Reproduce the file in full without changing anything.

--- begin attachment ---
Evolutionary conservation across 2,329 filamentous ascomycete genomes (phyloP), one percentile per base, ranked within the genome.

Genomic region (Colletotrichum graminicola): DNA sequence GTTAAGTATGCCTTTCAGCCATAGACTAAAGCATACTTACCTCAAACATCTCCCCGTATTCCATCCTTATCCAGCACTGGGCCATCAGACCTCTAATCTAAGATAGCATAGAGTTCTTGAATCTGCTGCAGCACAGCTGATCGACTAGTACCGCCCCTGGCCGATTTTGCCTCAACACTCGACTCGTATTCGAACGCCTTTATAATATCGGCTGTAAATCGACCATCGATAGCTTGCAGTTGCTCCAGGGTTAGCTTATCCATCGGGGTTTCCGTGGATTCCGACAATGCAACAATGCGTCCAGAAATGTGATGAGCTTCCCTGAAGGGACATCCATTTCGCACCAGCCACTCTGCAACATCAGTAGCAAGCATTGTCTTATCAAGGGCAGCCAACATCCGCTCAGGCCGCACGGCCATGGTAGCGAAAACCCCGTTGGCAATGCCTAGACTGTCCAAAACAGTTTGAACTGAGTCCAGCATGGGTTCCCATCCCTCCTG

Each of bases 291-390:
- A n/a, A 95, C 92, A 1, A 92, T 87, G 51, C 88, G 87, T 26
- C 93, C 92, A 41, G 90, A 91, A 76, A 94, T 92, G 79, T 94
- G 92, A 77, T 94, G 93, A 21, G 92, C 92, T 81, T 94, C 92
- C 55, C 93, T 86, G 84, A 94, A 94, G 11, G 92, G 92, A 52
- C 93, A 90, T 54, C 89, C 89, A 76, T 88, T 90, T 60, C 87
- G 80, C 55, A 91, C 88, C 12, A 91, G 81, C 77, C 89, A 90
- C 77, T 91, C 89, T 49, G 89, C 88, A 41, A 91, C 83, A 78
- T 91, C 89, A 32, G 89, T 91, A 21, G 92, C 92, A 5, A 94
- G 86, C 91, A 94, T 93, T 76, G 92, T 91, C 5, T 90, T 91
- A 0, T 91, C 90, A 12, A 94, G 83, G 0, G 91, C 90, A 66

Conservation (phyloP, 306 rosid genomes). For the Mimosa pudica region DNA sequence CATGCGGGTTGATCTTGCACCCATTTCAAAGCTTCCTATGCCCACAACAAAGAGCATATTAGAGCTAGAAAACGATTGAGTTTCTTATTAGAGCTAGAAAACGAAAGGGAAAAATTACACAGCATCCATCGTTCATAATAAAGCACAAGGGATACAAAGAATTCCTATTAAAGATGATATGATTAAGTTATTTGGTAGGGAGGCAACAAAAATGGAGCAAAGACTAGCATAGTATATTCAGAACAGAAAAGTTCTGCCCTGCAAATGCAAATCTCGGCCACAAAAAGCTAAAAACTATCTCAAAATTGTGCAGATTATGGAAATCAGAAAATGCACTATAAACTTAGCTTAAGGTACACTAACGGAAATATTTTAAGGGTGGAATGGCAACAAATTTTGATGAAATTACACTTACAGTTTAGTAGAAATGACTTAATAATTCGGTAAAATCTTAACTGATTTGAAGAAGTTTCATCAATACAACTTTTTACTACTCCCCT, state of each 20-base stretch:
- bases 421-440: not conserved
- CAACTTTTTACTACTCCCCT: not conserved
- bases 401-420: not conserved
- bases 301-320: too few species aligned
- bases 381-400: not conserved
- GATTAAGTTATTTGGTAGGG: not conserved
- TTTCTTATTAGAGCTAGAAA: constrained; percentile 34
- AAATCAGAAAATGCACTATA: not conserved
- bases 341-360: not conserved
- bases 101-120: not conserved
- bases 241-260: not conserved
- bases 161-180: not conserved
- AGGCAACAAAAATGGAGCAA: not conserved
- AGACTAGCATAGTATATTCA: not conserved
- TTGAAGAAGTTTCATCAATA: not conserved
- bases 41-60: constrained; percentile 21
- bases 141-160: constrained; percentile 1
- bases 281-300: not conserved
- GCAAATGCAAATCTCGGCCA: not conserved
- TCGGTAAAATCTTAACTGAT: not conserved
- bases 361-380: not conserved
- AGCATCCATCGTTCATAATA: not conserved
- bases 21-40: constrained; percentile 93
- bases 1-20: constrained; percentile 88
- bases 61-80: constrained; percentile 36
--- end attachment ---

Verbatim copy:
Evolutionary conservation across 2,329 filamentous ascomycete genomes (phyloP), one percentile per base, ranked within the genome.

Genomic region (Colletotrichum graminicola): DNA sequence GTTAAGTATGCCTTTCAGCCATAGACTAAAGCATACTTACCTCAAACATCTCCCCGTATTCCATCCTTATCCAGCACTGGGCCATCAGACCTCTAATCTAAGATAGCATAGAGTTCTTGAATCTGCTGCAGCACAGCTGATCGACTAGTACCGCCCCTGGCCGATTTTGCCTCAACACTCGACTCGTATTCGAACGCCTTTATAATATCGGCTGTAAATCGACCATCGATAGCTTGCAGTTGCTCCAGGGTTAGCTTATCCATCGGGGTTTCCGTGGATTCCGACAATGCAACAATGCGTCCAGAAATGTGATGAGCTTCCCTGAAGGGACATCCATTTCGCACCAGCCACTCTGCAACATCAGTAGCAAGCATTGTCTTATCAAGGGCAGCCAACATCCGCTCAGGCCGCACGGCCATGGTAGCGAAAACCCCGTTGGCAATGCCTAGACTGTCCAAAACAGTTTGAACTGAGTCCAGCATGGGTTCCCATCCCTCCTG

Each of bases 291-390:
- A n/a, A 95, C 92, A 1, A 92, T 87, G 51, C 88, G 87, T 26
- C 93, C 92, A 41, G 90, A 91, A 76, A 94, T 92, G 79, T 94
- G 92, A 77, T 94, G 93, A 21, G 92, C 92, T 81, T 94, C 92
- C 55, C 93, T 86, G 84, A 94, A 94, G 11, G 92, G 92, A 52
- C 93, A 90, T 54, C 89, C 89, A 76, T 88, T 90, T 60, C 87
- G 80, C 55, A 91, C 88, C 12, A 91, G 81, C 77, C 89, A 90
- C 77, T 91, C 89, T 49, G 89, C 88, A 41, A 91, C 83, A 78
- T 91, C 89, A 32, G 89, T 91, A 21, G 92, C 92, A 5, A 94
- G 86, C 91, A 94, T 93, T 76, G 92, T 91, C 5, T 90, T 91
- A 0, T 91, C 90, A 12, A 94, G 83, G 0, G 91, C 90, A 66

Conservation (phyloP, 306 rosid genomes). For the Mimosa pudica region DNA sequence CATGCGGGTTGATCTTGCACCCATTTCAAAGCTTCCTATGCCCACAACAAAGAGCATATTAGAGCTAGAAAACGATTGAGTTTCTTATTAGAGCTAGAAAACGAAAGGGAAAAATTACACAGCATCCATCGTTCATAATAAAGCACAAGGGATACAAAGAATTCCTATTAAAGATGATATGATTAAGTTATTTGGTAGGGAGGCAACAAAAATGGAGCAAAGACTAGCATAGTATATTCAGAACAGAAAAGTTCTGCCCTGCAAATGCAAATCTCGGCCACAAAAAGCTAAAAACTATCTCAAAATTGTGCAGATTATGGAAATCAGAAAATGCACTATAAACTTAGCTTAAGGTACACTAACGGAAATATTTTAAGGGTGGAATGGCAACAAATTTTGATGAAATTACACTTACAGTTTAGTAGAAATGACTTAATAATTCGGTAAAATCTTAACTGATTTGAAGAAGTTTCATCAATACAACTTTTTACTACTCCCCT, state of each 20-base stretch:
- bases 421-440: not conserved
- CAACTTTTTACTACTCCCCT: not conserved
- bases 401-420: not conserved
- bases 301-320: too few species aligned
- bases 381-400: not conserved
- GATTAAGTTATTTGGTAGGG: not conserved
- TTTCTTATTAGAGCTAGAAA: constrained; percentile 34
- AAATCAGAAAATGCACTATA: not conserved
- bases 341-360: not conserved
- bases 101-120: not conserved
- bases 241-260: not conserved
- bases 161-180: not conserved
- AGGCAACAAAAATGGAGCAA: not conserved
- AGACTAGCATAGTATATTCA: not conserved
- TTGAAGAAGTTTCATCAATA: not conserved
- bases 41-60: constrained; percentile 21
- bases 141-160: constrained; percentile 1
- bases 281-300: not conserved
- GCAAATGCAAATCTCGGCCA: not conserved
- TCGGTAAAATCTTAACTGAT: not conserved
- bases 361-380: not conserved
- AGCATCCATCGTTCATAATA: not conserved
- bases 21-40: constrained; percentile 93
- bases 1-20: constrained; percentile 88
- bases 61-80: constrained; percentile 36